Mihkelson finds fault with NATO communication

Andres Einmann
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Photo: Peeter Langovits / Postimees

Riigikogu's National Defence Committee chairman Marko Mihkelson (IRL) sees communication glitch in not being informed about changes regarding numbers of NATO fighters in Baltics and Poland though the decision was taken as early as this spring. 

«Clearly, this is a communication error at NATO headquarters; also, it is reason for defence ministry to take a look in the mirror,» said Mr Mihkelson.

He went on to explain that all sorts of memos are constantly coming to National Defence Committee, but all information will not automatically be accessible for the parliamentary committee, as far from all Riigikogu members possess the permit to familiarise themselves with secret NATO documents.   

The committee is of the opinion that all major decisions regarding Baltic air policing should at least be known to members of the National Defence Council operating at the President. In said council, the parliament is represented by three persons: chairmen of Foreign Affairs Committee and National Defence Committee, and President of the Riigikogu.

Mr Mihkelson noted that the incident with information regarding NATO fighters is a lesson in how to improve the communication and be better at bringing such steps before the public including those who take political decisions.

According to Prime Minister Taavi Rõivas (Reform) it is an issue of judgement whether the National Defence Committee ought to also have been notified of the reduction of NATO fighters.

«According to my judgement, this decision was not a sign of a basic alteration of policy. Defence ministry and chairman of National Defence Committee ought to talk it over regarding what the chairman of the latter wishes to be informed of and what not,» said Mr Rõivas.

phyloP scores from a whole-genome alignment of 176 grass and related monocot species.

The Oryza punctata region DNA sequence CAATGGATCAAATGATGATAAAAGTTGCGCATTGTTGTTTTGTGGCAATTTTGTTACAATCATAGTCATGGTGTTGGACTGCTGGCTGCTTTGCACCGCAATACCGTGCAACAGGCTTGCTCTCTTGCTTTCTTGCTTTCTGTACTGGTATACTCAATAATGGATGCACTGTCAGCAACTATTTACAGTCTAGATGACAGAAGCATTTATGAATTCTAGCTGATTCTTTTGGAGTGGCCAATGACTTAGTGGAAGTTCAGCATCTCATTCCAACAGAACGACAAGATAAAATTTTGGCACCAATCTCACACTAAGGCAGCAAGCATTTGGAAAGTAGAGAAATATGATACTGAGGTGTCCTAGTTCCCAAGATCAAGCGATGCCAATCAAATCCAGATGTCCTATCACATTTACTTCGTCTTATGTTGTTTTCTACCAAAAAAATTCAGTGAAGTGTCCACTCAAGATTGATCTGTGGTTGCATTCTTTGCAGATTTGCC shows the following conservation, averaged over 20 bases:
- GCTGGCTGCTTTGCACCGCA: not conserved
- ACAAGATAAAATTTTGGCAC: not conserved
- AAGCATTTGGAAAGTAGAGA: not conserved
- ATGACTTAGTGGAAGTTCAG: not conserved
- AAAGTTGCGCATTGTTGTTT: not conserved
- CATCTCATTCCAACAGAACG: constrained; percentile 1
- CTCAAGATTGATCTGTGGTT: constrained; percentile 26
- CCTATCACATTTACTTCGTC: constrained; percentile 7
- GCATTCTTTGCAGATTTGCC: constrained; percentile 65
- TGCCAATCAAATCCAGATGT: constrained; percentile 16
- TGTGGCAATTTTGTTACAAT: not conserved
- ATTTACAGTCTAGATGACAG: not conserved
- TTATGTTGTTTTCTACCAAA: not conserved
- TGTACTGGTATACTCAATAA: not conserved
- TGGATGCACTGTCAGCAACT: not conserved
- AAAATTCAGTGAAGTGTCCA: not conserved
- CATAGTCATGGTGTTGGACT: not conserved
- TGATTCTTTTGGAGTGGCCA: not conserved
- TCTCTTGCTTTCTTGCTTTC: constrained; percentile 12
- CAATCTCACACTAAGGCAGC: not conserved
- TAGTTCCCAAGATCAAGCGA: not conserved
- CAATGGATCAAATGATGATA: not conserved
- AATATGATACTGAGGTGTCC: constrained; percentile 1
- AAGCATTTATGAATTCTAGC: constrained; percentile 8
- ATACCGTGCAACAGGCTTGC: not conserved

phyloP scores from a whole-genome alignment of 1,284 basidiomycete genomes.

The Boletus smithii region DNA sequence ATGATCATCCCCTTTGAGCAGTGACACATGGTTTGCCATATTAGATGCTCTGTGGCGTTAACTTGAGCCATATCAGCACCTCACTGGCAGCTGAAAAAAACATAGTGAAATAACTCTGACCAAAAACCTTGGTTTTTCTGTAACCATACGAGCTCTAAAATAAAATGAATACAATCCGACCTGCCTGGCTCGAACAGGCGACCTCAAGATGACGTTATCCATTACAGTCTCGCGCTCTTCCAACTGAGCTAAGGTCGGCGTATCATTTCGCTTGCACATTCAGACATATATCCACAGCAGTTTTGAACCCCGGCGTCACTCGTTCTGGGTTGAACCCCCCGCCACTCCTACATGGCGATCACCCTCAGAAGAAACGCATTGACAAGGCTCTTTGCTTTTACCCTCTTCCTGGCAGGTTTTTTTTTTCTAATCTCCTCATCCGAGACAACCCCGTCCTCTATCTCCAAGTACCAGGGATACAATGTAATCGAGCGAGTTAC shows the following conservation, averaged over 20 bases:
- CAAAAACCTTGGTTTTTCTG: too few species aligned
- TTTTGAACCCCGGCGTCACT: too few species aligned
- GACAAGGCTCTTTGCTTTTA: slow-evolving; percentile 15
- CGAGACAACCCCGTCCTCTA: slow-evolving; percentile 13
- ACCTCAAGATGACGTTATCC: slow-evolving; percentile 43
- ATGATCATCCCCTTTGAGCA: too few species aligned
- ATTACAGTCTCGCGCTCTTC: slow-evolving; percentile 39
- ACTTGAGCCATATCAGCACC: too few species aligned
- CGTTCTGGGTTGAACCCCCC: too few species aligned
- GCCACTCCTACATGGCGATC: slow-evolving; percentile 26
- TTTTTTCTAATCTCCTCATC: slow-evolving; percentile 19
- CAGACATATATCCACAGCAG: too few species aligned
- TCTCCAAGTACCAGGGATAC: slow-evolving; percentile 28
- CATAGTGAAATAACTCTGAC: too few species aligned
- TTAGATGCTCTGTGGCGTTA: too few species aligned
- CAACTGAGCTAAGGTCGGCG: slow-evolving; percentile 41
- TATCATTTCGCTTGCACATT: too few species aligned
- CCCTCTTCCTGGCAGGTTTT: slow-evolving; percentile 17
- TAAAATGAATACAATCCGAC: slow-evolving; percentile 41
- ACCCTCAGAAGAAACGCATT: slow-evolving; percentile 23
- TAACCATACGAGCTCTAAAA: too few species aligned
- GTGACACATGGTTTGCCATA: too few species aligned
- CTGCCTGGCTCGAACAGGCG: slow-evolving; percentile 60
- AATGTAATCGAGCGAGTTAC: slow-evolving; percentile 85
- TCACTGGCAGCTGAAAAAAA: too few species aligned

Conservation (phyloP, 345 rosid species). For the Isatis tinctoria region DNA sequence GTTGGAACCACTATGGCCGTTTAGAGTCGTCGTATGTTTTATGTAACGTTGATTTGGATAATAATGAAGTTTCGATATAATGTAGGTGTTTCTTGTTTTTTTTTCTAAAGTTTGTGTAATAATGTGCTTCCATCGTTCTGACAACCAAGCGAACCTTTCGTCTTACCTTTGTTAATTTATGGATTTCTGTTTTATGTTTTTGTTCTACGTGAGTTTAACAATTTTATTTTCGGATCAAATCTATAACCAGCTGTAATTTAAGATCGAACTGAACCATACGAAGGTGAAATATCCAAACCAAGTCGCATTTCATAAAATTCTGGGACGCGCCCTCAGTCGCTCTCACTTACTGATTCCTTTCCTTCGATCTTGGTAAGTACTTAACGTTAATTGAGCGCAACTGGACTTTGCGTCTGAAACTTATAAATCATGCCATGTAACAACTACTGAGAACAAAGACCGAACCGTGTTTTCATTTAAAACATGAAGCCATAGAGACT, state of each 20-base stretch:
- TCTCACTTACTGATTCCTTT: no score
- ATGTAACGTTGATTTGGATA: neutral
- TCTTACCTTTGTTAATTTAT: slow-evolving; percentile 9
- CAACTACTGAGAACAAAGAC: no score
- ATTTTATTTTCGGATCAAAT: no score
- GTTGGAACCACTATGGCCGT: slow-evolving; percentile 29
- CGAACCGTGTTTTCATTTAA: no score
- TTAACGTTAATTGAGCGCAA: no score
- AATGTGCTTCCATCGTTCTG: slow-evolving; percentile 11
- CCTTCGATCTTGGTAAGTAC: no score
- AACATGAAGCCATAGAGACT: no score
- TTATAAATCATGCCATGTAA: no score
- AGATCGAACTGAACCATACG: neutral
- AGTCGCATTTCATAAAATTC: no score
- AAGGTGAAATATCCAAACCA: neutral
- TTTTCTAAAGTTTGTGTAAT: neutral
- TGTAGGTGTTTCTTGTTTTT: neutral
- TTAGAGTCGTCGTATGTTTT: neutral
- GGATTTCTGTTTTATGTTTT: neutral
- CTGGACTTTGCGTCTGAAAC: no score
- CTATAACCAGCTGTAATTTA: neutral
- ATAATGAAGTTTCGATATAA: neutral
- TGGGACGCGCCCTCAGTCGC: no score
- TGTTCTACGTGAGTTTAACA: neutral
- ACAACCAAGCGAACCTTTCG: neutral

Had NATO taken a decision of principle to cut the volume of air policing, then naturally those concerned ought to have been informed, said the Prime Minister – but the question at hand does not directly concern Estonia.

The Prime Minister stressed that for air policing missions four airplanes are enough, with two in constant readiness. «Air policing is not like planes flying in this massive battle formation in flocks. Air policing is performed by two planes at a time,» said Mr Rõivas.

The Prime Minister finds it altogether inappropriate to present the NATO decision as a decision of principle to alter the security situation. «Clearly, there was an overreaction,» he said.

This Tuesday, NATO announced it was cutting the number of planes performing air policing in Poland and Baltics by half, starting September 1st: with 16 involved at present, come September there will be eight. Four planes will be cut in Malbork, Poland and four in Šiauliai, Lithuania. Estonia and Lithuania will both have four planes remaining.

Even this Tuesday, Riigikogu’s National Defence Committee chairman Marko Mihkelson had heard nothing about it and claimed that the air policing mission in Poland and the Baltic states would continue in the current volume.